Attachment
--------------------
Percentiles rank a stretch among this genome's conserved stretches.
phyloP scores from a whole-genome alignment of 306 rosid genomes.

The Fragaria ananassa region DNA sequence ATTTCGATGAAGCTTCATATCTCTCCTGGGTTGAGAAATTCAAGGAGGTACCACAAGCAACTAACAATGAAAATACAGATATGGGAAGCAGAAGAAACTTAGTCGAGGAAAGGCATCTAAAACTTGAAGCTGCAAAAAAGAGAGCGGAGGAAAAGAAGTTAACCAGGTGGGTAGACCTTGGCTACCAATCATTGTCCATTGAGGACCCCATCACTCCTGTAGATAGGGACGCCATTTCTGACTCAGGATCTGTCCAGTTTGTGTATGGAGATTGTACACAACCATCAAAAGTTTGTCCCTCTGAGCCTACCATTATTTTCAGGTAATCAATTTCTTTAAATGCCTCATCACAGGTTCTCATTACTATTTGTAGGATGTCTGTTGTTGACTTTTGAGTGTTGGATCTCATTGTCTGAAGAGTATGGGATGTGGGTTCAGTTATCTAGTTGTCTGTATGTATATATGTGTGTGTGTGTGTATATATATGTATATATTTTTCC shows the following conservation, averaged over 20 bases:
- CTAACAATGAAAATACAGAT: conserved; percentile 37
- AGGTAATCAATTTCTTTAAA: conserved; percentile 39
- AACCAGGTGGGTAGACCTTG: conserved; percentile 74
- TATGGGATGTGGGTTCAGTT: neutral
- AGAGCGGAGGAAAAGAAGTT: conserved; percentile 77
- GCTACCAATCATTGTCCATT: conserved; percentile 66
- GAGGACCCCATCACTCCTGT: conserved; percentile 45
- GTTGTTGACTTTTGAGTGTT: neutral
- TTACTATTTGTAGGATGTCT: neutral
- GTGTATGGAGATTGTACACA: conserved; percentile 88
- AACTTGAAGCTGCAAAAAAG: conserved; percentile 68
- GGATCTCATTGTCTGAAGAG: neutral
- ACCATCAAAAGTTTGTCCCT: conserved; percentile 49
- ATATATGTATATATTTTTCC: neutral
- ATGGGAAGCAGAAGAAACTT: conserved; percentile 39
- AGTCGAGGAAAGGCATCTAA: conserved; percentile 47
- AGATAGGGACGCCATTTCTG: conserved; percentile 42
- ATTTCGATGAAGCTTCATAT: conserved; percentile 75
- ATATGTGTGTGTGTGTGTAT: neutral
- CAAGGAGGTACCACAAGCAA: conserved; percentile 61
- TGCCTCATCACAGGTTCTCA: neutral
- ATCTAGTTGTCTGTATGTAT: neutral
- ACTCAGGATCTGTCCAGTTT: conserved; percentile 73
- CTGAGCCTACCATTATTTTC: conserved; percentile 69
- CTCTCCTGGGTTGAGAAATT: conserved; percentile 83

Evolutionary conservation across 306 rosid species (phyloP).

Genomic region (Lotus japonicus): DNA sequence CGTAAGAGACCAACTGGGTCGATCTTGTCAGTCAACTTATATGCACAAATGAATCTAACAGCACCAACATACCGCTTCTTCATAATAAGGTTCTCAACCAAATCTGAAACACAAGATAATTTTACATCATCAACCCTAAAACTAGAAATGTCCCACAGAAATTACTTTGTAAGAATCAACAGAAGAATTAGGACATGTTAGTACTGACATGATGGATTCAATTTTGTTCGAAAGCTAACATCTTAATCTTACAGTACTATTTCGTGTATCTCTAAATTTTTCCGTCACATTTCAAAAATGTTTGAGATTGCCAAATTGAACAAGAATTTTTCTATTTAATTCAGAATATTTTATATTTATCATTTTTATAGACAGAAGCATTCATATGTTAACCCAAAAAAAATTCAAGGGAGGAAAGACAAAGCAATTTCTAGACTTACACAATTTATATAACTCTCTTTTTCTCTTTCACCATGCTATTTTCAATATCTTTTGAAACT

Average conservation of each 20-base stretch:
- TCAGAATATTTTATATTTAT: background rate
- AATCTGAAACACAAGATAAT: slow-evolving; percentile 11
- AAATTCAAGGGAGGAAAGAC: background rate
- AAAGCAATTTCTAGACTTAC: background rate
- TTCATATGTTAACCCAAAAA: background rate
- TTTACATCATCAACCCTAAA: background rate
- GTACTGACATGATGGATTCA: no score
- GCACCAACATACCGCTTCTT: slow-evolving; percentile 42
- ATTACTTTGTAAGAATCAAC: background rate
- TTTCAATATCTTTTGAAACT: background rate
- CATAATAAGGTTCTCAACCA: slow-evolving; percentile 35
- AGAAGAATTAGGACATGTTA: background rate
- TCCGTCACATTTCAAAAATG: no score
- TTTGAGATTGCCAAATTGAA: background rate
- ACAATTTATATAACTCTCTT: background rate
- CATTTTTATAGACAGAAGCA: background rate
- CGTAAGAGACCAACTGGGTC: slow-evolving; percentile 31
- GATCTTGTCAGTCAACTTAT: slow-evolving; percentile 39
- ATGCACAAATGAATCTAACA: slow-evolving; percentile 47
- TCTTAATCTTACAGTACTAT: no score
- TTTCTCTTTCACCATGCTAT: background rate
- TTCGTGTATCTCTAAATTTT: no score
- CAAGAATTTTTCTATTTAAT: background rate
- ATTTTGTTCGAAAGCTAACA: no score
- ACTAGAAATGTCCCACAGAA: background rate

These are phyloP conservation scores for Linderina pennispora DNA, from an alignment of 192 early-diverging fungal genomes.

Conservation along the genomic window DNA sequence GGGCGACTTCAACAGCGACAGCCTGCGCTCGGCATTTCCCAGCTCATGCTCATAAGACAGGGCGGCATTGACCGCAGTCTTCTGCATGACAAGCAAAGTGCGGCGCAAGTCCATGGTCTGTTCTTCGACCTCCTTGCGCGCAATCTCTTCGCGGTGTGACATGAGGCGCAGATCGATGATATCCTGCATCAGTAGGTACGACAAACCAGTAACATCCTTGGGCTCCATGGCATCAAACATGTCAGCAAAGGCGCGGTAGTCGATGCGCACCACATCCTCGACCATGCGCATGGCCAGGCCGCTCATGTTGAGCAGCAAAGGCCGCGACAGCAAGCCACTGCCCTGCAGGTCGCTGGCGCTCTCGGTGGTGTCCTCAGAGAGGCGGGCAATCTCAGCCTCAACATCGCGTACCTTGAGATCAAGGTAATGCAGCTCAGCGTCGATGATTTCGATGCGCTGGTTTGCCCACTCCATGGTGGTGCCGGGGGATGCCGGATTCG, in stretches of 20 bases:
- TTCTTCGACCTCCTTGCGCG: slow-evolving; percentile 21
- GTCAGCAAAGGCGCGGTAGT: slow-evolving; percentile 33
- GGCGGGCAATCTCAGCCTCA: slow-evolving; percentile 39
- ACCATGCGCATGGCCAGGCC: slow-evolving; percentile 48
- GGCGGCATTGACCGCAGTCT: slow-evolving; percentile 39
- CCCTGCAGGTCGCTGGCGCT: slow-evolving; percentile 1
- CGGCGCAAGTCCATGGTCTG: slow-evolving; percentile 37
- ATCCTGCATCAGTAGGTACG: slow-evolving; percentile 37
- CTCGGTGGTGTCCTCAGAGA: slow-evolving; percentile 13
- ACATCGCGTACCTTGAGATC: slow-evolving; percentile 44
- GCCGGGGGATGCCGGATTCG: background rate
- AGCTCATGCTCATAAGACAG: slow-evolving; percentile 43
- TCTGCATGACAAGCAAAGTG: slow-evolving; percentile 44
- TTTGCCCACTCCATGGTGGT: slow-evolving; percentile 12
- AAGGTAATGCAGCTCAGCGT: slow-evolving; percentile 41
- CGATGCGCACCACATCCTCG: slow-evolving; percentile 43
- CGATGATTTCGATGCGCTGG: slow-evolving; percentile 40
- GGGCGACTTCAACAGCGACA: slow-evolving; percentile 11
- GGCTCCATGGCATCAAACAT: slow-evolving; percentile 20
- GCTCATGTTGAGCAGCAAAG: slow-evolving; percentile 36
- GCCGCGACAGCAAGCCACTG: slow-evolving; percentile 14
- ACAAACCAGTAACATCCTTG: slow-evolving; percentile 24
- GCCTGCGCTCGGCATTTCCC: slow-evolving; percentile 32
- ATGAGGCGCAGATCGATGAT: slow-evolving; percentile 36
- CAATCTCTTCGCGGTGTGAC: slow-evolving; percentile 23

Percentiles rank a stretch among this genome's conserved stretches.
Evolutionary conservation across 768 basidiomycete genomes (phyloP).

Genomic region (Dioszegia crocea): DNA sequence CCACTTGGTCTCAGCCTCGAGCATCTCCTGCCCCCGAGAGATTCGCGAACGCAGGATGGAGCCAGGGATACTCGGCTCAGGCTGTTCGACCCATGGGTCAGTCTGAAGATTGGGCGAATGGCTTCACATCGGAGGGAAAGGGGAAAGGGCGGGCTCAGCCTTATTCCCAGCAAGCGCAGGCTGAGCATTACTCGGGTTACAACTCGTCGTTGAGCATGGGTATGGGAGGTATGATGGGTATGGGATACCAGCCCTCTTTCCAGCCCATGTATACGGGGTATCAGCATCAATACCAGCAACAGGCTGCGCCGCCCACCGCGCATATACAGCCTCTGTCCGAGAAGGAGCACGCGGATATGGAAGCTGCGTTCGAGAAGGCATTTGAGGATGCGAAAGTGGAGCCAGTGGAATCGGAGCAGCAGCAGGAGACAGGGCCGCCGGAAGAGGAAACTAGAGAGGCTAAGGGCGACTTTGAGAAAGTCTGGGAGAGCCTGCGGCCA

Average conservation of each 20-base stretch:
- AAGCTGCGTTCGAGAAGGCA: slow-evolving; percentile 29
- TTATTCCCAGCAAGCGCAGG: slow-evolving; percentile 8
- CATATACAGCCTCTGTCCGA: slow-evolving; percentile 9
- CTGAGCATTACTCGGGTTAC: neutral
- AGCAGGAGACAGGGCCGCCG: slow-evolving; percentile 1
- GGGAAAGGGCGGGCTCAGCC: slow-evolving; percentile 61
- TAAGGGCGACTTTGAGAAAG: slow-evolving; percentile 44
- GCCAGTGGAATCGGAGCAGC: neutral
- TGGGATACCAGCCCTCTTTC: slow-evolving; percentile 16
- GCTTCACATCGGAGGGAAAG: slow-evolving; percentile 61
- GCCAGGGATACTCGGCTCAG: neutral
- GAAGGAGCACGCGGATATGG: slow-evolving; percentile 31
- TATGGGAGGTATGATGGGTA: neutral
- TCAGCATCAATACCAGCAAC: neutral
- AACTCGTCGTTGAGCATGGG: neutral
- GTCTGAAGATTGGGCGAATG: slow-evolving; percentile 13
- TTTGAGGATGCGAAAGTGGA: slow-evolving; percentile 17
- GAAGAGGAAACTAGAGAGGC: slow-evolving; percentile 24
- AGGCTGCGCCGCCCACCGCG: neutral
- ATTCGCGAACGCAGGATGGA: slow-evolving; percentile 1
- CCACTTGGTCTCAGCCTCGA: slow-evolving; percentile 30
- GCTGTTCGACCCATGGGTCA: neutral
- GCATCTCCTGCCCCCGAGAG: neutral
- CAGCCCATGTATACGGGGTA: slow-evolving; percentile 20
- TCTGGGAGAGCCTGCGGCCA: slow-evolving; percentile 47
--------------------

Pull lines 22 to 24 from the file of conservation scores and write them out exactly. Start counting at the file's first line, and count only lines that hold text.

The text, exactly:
- ATATGTGTGTGTGTGTGTAT: neutral
- CAAGGAGGTACCACAAGCAA: conserved; percentile 61
- TGCCTCATCACAGGTTCTCA: neutral